Information Technology:

Federal Agencies Face Challenges in Implementing Initiatives to Improve Public Health Infrastructure

GAO-05-308: Published: Jun 10, 2005. Publicly Released: Jul 11, 2005.

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It has been almost 4 years since the anthrax events of October 2001 highlighted the weaknesses in our nation's public health infrastructure. Since that time, emerging infectious diseases have appeared--such as Severe Acute Respiratory Syndrome and human monkeypox--that have made our readiness for public health emergencies even more critical. Information technology (IT) is central to strengthening the public health infrastructure through the implementation of systems to aid in the detection, preparation for, and response to bioterrorism and other public health emergencies. Congress asked us to review the current status of major federal IT initiatives aimed at strengthening the ability of government at all levels to respond to public health emergencies. Specifically, our objectives were to assess the progress of major federal IT initiatives designed to strengthen the effectiveness of the public health infrastructure and describe the key IT challenges facing federal agencies responsible for improving the public health infrastructure.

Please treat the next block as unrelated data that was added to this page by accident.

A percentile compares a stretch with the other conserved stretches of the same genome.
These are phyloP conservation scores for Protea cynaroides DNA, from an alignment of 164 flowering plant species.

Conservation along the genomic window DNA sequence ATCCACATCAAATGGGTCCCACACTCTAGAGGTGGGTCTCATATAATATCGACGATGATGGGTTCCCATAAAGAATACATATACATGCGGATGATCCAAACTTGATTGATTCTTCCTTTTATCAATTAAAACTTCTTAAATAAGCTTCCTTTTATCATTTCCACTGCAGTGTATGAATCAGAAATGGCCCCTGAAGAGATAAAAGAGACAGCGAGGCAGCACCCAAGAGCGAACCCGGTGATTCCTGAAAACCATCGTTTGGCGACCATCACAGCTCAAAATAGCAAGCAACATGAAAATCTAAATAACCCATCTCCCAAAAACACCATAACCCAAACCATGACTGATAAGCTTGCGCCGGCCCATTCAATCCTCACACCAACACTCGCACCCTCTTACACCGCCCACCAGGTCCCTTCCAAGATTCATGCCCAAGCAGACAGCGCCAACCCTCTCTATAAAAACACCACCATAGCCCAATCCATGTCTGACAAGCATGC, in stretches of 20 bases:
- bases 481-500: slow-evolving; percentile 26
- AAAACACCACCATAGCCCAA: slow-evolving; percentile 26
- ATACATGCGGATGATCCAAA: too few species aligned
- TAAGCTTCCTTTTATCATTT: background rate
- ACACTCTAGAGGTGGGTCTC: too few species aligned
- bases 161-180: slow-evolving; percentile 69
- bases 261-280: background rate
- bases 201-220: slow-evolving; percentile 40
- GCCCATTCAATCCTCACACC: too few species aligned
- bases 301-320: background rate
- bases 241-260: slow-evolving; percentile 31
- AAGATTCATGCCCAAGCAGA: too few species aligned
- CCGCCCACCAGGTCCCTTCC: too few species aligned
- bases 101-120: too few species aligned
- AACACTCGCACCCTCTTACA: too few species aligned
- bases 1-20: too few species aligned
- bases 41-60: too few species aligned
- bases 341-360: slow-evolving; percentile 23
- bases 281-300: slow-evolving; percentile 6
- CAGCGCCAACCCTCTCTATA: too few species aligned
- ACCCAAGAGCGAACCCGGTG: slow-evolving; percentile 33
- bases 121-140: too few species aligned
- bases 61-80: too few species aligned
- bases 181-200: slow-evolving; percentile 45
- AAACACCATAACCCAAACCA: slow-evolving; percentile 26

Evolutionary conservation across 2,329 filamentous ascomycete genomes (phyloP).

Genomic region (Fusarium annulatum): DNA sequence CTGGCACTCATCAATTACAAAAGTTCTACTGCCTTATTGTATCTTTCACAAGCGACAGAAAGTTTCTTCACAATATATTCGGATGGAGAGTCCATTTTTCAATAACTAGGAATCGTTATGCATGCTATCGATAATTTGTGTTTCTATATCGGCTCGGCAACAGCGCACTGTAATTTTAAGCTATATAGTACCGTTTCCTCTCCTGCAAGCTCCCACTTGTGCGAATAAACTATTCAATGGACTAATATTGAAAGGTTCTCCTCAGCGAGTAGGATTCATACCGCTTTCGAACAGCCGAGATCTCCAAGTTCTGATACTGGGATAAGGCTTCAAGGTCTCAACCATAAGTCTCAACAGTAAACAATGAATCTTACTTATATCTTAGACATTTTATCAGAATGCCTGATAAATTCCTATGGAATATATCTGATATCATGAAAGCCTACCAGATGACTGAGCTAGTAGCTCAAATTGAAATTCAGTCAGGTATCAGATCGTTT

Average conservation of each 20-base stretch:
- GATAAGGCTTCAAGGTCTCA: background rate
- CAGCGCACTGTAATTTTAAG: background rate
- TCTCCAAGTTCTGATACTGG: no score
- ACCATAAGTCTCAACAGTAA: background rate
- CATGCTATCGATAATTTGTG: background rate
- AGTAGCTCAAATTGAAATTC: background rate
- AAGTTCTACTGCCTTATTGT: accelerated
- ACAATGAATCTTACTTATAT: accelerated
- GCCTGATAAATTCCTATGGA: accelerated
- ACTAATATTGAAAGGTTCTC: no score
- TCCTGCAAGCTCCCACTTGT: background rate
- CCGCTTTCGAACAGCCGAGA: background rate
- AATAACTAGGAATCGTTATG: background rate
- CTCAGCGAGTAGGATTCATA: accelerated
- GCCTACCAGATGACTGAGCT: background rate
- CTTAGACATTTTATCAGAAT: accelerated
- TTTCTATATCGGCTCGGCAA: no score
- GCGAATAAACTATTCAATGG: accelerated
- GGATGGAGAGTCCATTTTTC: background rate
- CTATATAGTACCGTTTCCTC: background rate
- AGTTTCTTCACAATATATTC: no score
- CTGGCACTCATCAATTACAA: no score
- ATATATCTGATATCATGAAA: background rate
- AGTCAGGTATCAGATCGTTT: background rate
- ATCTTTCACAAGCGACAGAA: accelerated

Federal agencies have made progress on major public health IT initiatives, although significant work remains to be done. These initiatives include one broad initiative at CDC--the Public Health Information Network (PHIN) initiative--which is intended to provide the nation with integrated public health information systems to counter national civilian public health threats, and two major initiatives at the Department of Homeland Security (DHS), which are primarily focused on biosurveillance. CDC's broad PHIN initiative encompasses a number of applications and initiatives, which show varied progress. Currently, PHIN's basic communications systems are in place, but it is unclear when its surveillance systems and data exchange applications will become fully deployed. Further, the overall implementation of PHIN does not yet provide the desired functionality, and so some applications are not widely used by state and local public health officials. For example, CDC's BioSense application, which is aimed at detecting early signs of disease outbreaks, is available to state and local public health agencies, but according to the state and local officials with whom we spoke, it is not widely used, primarily because of limitations in the data it currently collects. DHS is also pursuing two major public health IT initiatives--the National Biosurveillance Integration System and the Biological Warning and Incident Characterization System (BWICS). Both of these initiatives are still in development. The BWICS initiative, in addition, is associated with three other programs, one of which--BioWatch--is operational. This early- warning environmental monitoring system was developed for detecting trace amounts of biological materials and has been deployed in over 30 locations across the United States. Until recently, its three IT components were not interoperable and required redundant data entry in order to communicate with each other. As federal agencies work with state and local public health agencies to improve the public health infrastructure, they face several challenges. First, the national health IT strategy and federal health architecture are still being developed; CDC and DHS will face challenges in integrating their public health IT initiatives into these ongoing efforts. Second, although federal efforts continue to promote the adoption of data standards, developing such standards and then implementing them are challenges for the health care community. Third, these initiatives involve the need to coordinate among federal, state, and local public health agencies, but establishing effective coordination among the large number of disparate agencies is a major undertaking. Finally, CDC and DHS face challenges in addressing specific weaknesses in IT planning and management that may hinder progress in developing and deploying public health IT initiatives. Until all these challenges are addressed, progress toward building a stronger public health infrastructure will be impeded, as will the ability to share essential information concerning public health emergencies and bioterrorism.